Ohio has been awarded $55.8 million from the federal government to help combat the opioid epidemic.

On Sept. 4, U.S. Senator Rob Portman (R-OH) announced the funding, which is part of $1.8 billion awarded to U.S. states from the Department of Health and Human Services.

According to Portman’s office, this includes funding HHS through the State Opioid Response Grant (SOR) program, formerly known as the 21st Century CURES Act, which has reportedly been used by states to increase access to naloxone and support access to long-term addiction treatment and recovery services.

“This is good news for Ohio, and these new funds will help our efforts to combat the opioid epidemic that continues to grip our state,” Portman said. “My visits to treatment and recovery facilities around the state have again highlighted the need for additional resources to support education, treatment and recovery programs that work. I was proud to help secure opioid funding in the initial CURES law and fight for more resources as part of the SOR grants. I’m pleased these additional resources are benefiting our state.

“This is another positive step forward, but we must do more, and that includes combating the resurgence of meth and cocaine in Ohio. My new legislation, the Combating Meth & Cocaine Act, will give states like Ohio more flexibility to use SOR grant funding to address the resurgence of meth and cocaine and I’m optimistic that we can get this done.”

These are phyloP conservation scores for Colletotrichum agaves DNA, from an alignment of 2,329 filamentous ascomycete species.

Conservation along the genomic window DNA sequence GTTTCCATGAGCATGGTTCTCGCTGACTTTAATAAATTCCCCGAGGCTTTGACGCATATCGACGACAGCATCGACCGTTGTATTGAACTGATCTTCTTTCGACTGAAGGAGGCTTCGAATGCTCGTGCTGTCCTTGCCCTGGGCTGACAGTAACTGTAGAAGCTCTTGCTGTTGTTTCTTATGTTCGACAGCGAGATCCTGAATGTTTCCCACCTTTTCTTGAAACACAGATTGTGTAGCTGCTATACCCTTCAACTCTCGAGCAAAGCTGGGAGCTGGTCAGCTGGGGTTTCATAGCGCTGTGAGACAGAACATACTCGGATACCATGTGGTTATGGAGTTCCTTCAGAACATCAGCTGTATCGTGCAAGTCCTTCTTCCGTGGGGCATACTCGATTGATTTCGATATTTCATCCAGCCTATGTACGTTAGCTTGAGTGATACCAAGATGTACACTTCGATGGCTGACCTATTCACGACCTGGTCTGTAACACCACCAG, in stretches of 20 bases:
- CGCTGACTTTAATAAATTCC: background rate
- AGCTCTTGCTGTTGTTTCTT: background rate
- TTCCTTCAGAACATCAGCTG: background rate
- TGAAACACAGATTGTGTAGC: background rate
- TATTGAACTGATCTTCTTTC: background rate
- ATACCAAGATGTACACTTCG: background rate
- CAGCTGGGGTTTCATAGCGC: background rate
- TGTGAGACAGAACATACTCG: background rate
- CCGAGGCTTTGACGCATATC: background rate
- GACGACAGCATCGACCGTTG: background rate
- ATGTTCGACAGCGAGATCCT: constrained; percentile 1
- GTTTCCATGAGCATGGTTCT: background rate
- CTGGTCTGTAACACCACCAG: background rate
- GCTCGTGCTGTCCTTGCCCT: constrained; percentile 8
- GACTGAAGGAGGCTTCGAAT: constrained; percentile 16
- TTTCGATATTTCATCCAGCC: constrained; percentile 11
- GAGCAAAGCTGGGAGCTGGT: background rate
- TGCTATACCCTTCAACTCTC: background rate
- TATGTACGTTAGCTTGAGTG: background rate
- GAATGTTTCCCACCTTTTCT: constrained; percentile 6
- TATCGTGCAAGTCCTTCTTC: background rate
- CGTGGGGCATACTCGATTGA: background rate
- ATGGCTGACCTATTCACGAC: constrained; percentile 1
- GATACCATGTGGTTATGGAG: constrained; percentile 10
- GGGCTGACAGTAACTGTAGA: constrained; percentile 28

HHS announced the $1.8 billion in funding to states on Sept. 4, stating that the funding continues “the Trump administration’s efforts to combat the opioid crisis by expanding access to treatment and supporting near real-time data on the drug overdose crisis.”

“Thanks to President Trump’s leadership and the hard work of so many Americans in local communities, we are beginning to win the battle against the opioid overdose crisis,” said HHS Secretary Alex Azar.

“Our country is seeing the first drop in overdose deaths in more than two decades, more Americans are getting treatment for addiction, and lives are being saved. At the same time, we are still far from declaring victory. We will continue executing on the Department’s 5-Point strategy for combating the opioid crisis, and laying the foundation for a healthcare system where every American can access the mental healthcare they need.”

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